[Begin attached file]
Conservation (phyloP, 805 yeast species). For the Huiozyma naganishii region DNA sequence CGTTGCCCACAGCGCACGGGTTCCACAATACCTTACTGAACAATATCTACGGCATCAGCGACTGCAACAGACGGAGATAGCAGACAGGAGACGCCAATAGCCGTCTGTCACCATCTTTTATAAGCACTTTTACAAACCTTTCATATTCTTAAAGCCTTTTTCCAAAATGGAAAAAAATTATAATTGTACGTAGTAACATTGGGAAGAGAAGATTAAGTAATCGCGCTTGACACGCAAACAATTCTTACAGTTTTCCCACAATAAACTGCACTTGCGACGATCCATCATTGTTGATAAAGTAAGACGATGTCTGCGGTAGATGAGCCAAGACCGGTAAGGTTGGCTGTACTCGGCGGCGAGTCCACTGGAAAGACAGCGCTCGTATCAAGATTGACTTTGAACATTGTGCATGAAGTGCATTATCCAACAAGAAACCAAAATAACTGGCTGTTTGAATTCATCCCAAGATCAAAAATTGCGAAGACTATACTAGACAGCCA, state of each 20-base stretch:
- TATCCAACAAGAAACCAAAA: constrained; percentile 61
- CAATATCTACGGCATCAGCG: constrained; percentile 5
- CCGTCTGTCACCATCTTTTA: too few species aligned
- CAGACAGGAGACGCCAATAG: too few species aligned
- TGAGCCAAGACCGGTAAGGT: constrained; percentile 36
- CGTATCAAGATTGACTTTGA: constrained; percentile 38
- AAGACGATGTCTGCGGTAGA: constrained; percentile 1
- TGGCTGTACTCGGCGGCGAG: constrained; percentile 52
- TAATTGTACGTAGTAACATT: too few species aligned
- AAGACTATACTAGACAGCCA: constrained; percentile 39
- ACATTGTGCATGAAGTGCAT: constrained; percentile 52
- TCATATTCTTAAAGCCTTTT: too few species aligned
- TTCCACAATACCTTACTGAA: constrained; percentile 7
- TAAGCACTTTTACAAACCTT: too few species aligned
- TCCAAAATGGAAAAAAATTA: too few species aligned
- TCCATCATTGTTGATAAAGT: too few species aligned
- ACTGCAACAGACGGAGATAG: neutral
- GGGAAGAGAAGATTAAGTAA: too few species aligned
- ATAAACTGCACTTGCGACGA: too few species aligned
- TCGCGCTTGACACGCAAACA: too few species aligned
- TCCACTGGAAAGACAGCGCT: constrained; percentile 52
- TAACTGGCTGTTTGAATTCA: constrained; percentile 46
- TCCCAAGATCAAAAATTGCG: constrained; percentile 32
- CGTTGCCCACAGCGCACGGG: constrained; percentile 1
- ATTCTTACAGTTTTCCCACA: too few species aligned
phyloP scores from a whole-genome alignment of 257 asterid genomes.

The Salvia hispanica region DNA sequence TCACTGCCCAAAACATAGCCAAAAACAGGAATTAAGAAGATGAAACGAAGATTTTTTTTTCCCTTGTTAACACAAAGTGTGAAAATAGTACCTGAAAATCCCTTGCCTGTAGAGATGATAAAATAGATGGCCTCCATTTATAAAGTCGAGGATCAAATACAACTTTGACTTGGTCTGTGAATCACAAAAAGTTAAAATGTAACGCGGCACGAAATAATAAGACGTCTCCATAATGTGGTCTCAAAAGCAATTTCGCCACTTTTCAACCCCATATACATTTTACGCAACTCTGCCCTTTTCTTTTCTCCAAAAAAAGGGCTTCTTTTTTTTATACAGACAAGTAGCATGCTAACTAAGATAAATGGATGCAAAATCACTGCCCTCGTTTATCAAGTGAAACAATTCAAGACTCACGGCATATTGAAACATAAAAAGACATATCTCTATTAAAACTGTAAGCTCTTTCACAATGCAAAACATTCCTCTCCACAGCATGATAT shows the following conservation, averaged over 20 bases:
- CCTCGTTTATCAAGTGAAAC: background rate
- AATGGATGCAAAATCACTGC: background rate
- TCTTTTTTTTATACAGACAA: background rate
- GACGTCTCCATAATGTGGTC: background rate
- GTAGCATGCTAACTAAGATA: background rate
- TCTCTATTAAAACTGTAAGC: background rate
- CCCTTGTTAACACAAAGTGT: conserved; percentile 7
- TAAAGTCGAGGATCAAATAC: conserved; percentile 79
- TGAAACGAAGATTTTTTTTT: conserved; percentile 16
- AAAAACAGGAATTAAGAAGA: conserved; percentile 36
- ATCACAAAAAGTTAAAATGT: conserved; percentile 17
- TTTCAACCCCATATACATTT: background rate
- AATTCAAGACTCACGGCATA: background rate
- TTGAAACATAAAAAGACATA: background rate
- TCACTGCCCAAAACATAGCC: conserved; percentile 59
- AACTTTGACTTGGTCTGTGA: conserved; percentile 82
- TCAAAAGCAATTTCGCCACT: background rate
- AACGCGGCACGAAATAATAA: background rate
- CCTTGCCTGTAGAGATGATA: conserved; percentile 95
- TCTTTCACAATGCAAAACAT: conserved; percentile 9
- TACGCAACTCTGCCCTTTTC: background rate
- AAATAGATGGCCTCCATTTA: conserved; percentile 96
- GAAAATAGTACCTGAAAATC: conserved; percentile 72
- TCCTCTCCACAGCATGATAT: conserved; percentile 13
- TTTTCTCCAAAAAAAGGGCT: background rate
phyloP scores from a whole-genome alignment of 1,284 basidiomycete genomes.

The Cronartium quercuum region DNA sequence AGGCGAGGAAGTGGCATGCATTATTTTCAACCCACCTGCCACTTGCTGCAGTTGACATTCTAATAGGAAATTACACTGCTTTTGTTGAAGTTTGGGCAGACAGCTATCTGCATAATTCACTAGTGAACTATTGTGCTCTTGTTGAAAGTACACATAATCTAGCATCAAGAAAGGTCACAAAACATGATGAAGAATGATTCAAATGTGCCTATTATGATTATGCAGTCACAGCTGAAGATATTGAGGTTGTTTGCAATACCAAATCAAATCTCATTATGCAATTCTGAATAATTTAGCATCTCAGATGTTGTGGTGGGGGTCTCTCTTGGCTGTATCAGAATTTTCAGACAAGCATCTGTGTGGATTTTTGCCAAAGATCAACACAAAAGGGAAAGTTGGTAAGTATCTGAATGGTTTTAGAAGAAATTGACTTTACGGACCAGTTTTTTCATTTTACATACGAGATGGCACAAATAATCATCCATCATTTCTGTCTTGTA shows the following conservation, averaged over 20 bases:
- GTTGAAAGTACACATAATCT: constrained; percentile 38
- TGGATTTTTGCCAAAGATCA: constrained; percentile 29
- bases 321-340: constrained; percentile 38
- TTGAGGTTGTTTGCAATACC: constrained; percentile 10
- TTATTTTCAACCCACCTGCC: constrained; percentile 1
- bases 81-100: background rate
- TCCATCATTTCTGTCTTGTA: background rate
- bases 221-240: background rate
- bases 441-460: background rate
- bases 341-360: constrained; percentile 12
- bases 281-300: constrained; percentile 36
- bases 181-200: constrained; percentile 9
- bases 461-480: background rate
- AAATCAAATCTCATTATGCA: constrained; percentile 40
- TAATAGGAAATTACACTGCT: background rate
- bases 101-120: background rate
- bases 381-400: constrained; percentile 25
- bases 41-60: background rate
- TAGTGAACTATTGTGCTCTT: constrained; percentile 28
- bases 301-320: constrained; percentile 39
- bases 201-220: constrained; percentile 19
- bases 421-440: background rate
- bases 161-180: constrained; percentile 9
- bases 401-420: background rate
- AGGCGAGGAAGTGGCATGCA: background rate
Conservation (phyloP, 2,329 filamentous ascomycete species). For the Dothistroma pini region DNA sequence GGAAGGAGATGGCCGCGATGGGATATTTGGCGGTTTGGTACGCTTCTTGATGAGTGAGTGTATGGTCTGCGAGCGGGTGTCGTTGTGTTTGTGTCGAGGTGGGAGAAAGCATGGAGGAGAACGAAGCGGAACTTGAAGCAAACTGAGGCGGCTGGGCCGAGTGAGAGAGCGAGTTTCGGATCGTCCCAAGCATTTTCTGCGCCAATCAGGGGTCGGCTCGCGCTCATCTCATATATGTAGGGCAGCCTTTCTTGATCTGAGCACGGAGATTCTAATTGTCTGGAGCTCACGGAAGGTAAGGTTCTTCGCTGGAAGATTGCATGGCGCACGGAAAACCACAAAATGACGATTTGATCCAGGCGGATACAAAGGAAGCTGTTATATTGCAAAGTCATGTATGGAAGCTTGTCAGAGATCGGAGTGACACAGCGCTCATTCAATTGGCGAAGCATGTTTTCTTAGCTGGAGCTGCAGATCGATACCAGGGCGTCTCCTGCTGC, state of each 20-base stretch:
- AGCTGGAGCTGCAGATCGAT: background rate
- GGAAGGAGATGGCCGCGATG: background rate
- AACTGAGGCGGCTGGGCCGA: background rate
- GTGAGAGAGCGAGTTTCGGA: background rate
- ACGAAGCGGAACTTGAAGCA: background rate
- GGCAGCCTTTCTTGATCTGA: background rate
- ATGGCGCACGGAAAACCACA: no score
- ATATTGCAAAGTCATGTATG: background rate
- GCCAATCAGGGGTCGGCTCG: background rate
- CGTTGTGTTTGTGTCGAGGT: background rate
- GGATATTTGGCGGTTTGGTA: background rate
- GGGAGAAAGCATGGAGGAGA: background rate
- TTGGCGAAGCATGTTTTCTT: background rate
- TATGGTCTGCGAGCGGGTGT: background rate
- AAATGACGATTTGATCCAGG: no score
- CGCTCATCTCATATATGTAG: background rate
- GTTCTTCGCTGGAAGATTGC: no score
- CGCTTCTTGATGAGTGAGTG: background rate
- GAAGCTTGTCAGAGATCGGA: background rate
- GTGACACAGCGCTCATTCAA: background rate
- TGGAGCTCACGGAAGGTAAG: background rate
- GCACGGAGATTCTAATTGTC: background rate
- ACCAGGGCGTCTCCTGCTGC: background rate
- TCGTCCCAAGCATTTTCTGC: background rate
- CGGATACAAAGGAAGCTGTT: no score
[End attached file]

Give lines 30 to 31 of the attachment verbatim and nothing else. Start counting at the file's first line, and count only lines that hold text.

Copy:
- AATGGATGCAAAATCACTGC: background rate
- TCTTTTTTTTATACAGACAA: background rate